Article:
Finnair received, as the first airline in the world, a new A321 Sharklet aircraft from Airbus in Hamburg in the beginning of September, so it’s a good time to take a look at what goes on during an aircraft purchase. The purchase agreements are normally signed years before the aircraft deliveries and for brand new aircraft types even when the aircraft is still in design phase and no actual parts have been manufactured. Airlines have a fair amount of say in the final configuration of the aircraft and this customization is done depending on the aircraft type some 1-3 years before the aircraft delivery. The A320 series for example has already been in production for 25 years and the A321 Sharklet Finnair received now, got serial number 5758. In a serial production mode like this, the customization is done roughly one year before delivery. The A350 aircraft type on the other hand is still in design phase, and Finnair has already made customization decisions three years before the first delivery, which is scheduled in the second half of 2015.
Most possibilities for customization are in the cabin, where we aim to differentiate from other airlines by our interior design and service level. We have the possibility to select the passenger seat type, seat pitch, in-flight entertainment system and galley equipment and to design the overall cabin look and feel. Out of these the passenger seats are actually also bought by the airline directly from the seat supplier. The decision on which seat type to choose is determined by comparing different products by their price, weight, sitting comfort and post delivery support conditions. On the technical side the single most important decision is to determine the engine type by comparing fuel efficiencies and predicted maintenance costs. On top of this there are roughly a hundred other smaller technical decisions.
The customization of the aircraft Finnair is now receiving has largely aimed at fitting them into our existing fleet at seamlessly as possible. The seat and cabin look and feel are identical to exiting aircraft and most other decisions have been made for commonality reasons. The biggest differences are the sharklets, extra fuel tanks and a more fuel efficient engine type. In addition Airbus is constantly developing the aircraft further, so as a whole the aircraft look technically quite different than the last A321 series aircraft we received from Airbus in 2004. Finnair will be receiving all together five A321 Sharklet aircraft of which three during this year and the last two in the beginning of 2014.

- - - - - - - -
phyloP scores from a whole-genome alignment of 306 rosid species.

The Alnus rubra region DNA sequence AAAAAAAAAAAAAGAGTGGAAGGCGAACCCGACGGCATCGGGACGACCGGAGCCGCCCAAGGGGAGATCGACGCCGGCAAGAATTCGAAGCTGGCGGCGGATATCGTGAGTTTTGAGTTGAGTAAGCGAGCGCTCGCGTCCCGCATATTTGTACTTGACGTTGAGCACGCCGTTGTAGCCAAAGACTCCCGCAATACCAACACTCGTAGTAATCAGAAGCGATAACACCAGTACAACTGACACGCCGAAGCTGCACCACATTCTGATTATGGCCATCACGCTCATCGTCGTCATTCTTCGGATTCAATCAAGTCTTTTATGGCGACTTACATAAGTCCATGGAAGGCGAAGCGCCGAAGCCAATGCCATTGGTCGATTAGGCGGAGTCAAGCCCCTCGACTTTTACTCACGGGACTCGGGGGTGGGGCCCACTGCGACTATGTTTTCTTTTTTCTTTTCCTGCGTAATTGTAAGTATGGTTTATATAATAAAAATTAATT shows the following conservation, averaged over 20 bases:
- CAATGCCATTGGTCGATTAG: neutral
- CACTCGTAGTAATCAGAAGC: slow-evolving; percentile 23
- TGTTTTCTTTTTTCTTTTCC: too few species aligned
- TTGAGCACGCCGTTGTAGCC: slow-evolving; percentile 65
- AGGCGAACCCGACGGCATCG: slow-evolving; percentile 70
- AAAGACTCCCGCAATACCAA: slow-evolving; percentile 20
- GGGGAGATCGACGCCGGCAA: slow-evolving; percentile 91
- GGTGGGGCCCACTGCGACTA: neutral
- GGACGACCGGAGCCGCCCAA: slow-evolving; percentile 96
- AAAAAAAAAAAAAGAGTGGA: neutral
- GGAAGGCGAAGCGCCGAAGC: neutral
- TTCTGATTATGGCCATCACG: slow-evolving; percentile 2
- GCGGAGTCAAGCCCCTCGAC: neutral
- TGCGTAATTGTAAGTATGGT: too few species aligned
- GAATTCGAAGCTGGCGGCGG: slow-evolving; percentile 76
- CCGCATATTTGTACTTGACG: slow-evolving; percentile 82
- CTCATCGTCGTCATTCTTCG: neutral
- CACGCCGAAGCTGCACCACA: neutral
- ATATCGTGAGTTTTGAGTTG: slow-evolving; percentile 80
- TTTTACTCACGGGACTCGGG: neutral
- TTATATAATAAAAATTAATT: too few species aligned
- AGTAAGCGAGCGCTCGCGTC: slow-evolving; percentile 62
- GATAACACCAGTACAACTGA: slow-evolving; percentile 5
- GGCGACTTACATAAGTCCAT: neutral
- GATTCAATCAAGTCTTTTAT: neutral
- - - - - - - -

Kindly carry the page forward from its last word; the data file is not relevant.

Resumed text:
The A321 Final Assembly Line is located in Hamburg, and fuselage parts are shipped there from Airbus facilities in England, France, other parts of Germany and Spain and smaller components are of course manufactured all over the world. Finnair monitors the manufacturing of the aircraft very closely and for this aircraft has for example inspected the wings in England, front fuselage in France and passenger seats in Poland. The most important inspection of the two month Final Assembly is the Cabin Check during which all details of the cabin are inspected.
The actually delivery of the aircraft takes one week and is comprised of the physical and operational checks and the inspection of all the paperwork coming with the aircraft. For the operational test a pilot first checks the aircraft behaviour on ground. This is followed by a taxiing test, engine test runs and finally a test flight. This so called acceptance flight lasts normally around two hours during which the aircraft flight characteristics are inspected. This includes for example flying on maximum and minimum speeds and angles of attack and at maximum bank angles. These should trigger specific cockpit alerts and this is also verified. Things that cannot be performed on ground are also checked, for example cabin pressure leak rate and automatic oxygen mask deployment during pressurization failure, emergency gravity extension of the landing gear and deployment of the airflow powered ram air turbine. During the flight the aircraft is obviously very light and it is amazing how powerful the acceleration feels when coming out of the low speed test!
When all three parts of the inspection are adequately performed and Airbus has rectified the findings, the delivery is concluded by the ceremonious signing of the Bill of Sale. Once we have taken care of formalities with the Finnish Civil Aviation Authority, like registering the aircraft, adding it into the Finnair Air Operator Certificate, getting all needed Airworthiness Documents and insured the aircraft, it can be flown to our home base in Helsinki. After the addition of some specific equipment the aircraft is finally ready to serve our customers.
A350 Program Fleet Manager